HINGHAM – A homeless man who police say pointed a gun at and punched a man inside Bare Cove Park is being held without bail after he was tracked down by the Metropolitan Law Enforcement Council SWAT team overnight Tuesday. Police are still searching for the gun, which had not be found as Wednesday afternoon.
Thomas Walwood, 55, formerly of Quincy is charged with assault with a dangerous weapon and assault and battery. He was arraigned in Quincy District Court Wednesday and is being held without bail pending a dangerousness hearing where a judge will decide if he poses a threat to the public.
Hingham police were sent to the park around 10 p.m. Tuesday after receiving a 911 call from a homeless man who said he had been punched in the face and threatened with a gun by another man, according to Hingham Police Sgt. Steven Dearth. Police said the caller told them he and Walwood both live in separate tents inside the park.
The victim told police he knew his attacker, and that he had just given Walwood marijuana when Walwood picked up a handgun and became violent. The victim then said he was punched in the face, Dearth said. After placing the 911 call, the victim hung up and turned off his cell phone.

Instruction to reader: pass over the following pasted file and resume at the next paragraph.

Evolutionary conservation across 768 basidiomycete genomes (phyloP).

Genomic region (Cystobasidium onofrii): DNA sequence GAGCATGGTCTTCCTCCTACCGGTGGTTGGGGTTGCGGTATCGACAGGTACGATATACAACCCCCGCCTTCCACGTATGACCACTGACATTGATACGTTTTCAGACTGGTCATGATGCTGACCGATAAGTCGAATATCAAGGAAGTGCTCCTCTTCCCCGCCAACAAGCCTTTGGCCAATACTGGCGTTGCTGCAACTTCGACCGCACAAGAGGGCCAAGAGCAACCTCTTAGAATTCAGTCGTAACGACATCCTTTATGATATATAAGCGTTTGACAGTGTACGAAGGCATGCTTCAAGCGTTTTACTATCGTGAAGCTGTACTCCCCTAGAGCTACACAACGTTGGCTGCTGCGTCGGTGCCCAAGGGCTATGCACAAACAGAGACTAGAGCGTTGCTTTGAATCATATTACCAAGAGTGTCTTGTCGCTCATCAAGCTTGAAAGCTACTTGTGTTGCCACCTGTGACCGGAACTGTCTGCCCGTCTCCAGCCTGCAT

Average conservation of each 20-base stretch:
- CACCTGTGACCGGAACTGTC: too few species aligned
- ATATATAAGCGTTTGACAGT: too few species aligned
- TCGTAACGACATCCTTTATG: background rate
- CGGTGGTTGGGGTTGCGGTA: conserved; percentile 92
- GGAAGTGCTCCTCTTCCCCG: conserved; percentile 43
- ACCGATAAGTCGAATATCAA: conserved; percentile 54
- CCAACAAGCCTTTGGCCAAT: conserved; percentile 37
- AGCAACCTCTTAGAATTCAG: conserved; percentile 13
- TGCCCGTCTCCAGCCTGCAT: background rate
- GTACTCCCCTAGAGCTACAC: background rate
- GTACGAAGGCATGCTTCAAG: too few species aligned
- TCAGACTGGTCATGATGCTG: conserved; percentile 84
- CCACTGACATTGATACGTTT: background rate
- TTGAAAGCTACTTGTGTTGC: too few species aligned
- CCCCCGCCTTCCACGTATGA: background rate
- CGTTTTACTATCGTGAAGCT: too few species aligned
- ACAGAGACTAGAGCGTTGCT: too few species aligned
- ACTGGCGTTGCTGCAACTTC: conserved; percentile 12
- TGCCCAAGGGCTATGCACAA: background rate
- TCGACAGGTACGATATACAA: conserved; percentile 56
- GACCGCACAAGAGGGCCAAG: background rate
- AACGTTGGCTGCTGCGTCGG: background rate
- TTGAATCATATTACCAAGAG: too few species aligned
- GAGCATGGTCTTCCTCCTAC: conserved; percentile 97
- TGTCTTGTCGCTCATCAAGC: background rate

The Metropolitan Law Enforcement Council SWAT team, police dogs and a drone were brought in to track down Walwood, who was found at around 3 a.m. Wednesday. Walwood did not have the gun on him when he was found by police, and investigators are still searching for it inside the 484-acre park.
Walwood’s dangerousness hearing is scheduled for Monday.
Bare Cove is a public park that was open as usual Wednesday. The park is open during daylight hours only and camping is not allowed. Hingham police say they will continue to patrol the park and remove anyone found to be camping.
“We try to keep a presence and discourage overnight camping but if someone is determined to camp they probably aren’t doing it in a very visible area,” Dearth said. “Obviously there has been other issues in there, but we continue to patrol the park.”
This was not the first instance of violence involving the homeless inside the park. The badly decomposed bodies of two homeless men were found there in 2005.
William Chrapan and David Lyons were brutally murdered by James S. Winquist, a former Hingham resident, and Eric Snow of Bridgewater, both members of a small neo-Nazi group calling itself the “Brotherhood of Blood.” Winquist’s conviction was upheld in 2015 and he is serving life in prison. Snow committed suicide after his 2007 indictment but before his trial began.